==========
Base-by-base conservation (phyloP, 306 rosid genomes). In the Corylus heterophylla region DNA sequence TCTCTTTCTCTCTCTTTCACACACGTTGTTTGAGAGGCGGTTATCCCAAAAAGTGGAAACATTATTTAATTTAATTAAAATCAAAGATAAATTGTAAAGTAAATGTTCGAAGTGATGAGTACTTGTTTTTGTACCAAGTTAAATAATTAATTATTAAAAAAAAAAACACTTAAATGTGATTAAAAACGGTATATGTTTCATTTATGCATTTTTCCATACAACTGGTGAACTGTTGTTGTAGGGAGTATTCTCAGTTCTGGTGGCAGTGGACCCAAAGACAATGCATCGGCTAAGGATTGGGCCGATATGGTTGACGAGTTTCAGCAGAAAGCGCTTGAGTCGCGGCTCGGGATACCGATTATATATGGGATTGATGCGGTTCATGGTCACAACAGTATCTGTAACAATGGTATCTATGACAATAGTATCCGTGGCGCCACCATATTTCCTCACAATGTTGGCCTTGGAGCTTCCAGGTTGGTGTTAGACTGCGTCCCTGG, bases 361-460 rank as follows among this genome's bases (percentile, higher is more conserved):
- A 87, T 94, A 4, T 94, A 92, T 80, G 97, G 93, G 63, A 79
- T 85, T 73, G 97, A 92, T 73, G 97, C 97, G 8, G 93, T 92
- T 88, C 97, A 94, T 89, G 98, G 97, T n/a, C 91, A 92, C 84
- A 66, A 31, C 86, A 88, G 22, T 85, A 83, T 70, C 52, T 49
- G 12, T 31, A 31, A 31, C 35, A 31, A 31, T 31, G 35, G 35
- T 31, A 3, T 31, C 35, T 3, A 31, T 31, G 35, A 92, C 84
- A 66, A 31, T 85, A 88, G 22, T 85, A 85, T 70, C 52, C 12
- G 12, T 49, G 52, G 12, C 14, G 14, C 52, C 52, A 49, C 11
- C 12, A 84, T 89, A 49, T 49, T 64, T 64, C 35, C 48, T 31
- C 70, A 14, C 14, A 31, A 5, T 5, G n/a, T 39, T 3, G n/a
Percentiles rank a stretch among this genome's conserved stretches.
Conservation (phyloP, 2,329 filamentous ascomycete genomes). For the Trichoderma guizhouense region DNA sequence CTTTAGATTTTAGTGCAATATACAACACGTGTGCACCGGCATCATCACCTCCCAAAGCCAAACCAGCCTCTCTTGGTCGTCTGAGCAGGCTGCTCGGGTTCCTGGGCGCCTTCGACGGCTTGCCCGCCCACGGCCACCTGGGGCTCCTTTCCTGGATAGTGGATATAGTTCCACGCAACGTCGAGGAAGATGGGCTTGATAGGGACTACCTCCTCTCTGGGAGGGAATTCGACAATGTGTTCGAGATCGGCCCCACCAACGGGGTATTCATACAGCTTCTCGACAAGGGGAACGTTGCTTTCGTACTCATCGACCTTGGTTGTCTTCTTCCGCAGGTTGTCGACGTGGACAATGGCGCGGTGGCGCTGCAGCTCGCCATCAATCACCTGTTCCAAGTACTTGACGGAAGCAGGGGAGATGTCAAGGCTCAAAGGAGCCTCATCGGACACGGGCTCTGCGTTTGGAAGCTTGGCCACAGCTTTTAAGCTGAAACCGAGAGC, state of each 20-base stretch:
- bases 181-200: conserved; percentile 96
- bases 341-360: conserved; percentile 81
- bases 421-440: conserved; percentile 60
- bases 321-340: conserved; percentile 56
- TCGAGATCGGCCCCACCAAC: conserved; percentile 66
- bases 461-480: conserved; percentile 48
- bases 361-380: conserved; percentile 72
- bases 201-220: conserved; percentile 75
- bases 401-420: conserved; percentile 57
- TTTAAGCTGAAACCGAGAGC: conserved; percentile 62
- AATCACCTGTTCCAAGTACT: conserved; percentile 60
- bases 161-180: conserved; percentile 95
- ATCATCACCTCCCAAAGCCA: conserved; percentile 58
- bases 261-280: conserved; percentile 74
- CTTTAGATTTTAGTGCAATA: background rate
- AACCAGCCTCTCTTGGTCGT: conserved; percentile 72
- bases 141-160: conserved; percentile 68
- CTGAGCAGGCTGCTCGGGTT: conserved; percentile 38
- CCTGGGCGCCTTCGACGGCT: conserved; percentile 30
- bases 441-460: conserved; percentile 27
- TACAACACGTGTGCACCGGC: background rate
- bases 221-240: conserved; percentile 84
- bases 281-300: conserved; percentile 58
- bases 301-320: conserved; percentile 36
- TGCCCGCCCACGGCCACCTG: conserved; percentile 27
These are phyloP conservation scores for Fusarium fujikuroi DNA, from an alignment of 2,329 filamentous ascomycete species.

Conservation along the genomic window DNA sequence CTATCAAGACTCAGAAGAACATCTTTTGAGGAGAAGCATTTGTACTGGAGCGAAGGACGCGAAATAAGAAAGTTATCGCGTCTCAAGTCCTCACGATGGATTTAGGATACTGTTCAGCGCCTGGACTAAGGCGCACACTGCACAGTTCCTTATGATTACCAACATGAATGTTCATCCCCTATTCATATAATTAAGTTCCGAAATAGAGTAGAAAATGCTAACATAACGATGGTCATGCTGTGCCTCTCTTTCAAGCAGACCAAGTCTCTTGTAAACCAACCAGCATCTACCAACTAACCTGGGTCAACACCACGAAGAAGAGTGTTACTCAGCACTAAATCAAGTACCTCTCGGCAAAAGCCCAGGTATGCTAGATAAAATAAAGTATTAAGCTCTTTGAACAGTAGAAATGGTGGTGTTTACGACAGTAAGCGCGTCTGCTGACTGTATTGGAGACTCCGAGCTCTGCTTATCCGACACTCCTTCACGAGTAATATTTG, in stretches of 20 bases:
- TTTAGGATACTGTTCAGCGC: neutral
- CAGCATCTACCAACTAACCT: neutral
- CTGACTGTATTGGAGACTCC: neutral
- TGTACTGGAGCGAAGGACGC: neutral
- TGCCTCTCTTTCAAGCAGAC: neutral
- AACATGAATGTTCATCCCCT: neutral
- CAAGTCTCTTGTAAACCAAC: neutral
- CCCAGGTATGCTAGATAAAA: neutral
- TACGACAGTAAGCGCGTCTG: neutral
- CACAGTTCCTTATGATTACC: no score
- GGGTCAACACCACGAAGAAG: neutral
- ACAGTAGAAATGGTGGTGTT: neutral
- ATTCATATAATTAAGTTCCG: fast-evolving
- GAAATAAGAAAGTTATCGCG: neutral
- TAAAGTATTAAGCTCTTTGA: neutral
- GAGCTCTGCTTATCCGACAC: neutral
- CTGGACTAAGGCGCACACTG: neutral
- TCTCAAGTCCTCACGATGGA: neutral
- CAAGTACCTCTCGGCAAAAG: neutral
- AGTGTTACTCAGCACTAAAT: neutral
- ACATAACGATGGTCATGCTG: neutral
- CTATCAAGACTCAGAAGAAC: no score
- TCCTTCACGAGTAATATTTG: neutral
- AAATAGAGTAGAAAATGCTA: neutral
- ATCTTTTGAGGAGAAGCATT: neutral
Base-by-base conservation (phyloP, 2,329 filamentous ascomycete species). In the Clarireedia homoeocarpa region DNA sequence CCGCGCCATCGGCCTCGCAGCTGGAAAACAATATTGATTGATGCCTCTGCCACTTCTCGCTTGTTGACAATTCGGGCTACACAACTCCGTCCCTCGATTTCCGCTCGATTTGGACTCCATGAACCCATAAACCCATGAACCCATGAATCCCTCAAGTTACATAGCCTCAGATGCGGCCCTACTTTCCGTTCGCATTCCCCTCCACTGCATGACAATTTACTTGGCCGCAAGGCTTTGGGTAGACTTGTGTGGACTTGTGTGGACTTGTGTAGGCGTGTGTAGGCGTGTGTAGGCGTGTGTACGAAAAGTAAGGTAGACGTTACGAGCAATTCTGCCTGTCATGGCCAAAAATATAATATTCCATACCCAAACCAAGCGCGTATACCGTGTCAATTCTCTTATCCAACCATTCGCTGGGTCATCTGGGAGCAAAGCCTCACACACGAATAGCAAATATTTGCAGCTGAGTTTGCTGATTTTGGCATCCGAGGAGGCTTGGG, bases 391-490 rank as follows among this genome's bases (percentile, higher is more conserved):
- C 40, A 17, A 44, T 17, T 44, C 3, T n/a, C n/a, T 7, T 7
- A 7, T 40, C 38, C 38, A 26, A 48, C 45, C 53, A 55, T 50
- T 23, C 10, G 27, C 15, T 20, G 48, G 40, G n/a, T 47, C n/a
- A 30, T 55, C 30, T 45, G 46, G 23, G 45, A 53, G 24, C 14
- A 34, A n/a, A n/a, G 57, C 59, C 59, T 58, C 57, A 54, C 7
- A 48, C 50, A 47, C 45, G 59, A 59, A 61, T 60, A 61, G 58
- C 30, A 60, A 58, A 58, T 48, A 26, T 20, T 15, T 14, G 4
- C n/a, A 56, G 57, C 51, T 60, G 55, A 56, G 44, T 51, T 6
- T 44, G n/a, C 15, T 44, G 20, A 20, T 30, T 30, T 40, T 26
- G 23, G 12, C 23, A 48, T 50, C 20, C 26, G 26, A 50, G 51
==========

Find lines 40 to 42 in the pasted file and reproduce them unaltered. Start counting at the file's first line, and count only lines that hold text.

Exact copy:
Conservation along the genomic window DNA sequence CTATCAAGACTCAGAAGAACATCTTTTGAGGAGAAGCATTTGTACTGGAGCGAAGGACGCGAAATAAGAAAGTTATCGCGTCTCAAGTCCTCACGATGGATTTAGGATACTGTTCAGCGCCTGGACTAAGGCGCACACTGCACAGTTCCTTATGATTACCAACATGAATGTTCATCCCCTATTCATATAATTAAGTTCCGAAATAGAGTAGAAAATGCTAACATAACGATGGTCATGCTGTGCCTCTCTTTCAAGCAGACCAAGTCTCTTGTAAACCAACCAGCATCTACCAACTAACCTGGGTCAACACCACGAAGAAGAGTGTTACTCAGCACTAAATCAAGTACCTCTCGGCAAAAGCCCAGGTATGCTAGATAAAATAAAGTATTAAGCTCTTTGAACAGTAGAAATGGTGGTGTTTACGACAGTAAGCGCGTCTGCTGACTGTATTGGAGACTCCGAGCTCTGCTTATCCGACACTCCTTCACGAGTAATATTTG, in stretches of 20 bases:
- TTTAGGATACTGTTCAGCGC: neutral
- CAGCATCTACCAACTAACCT: neutral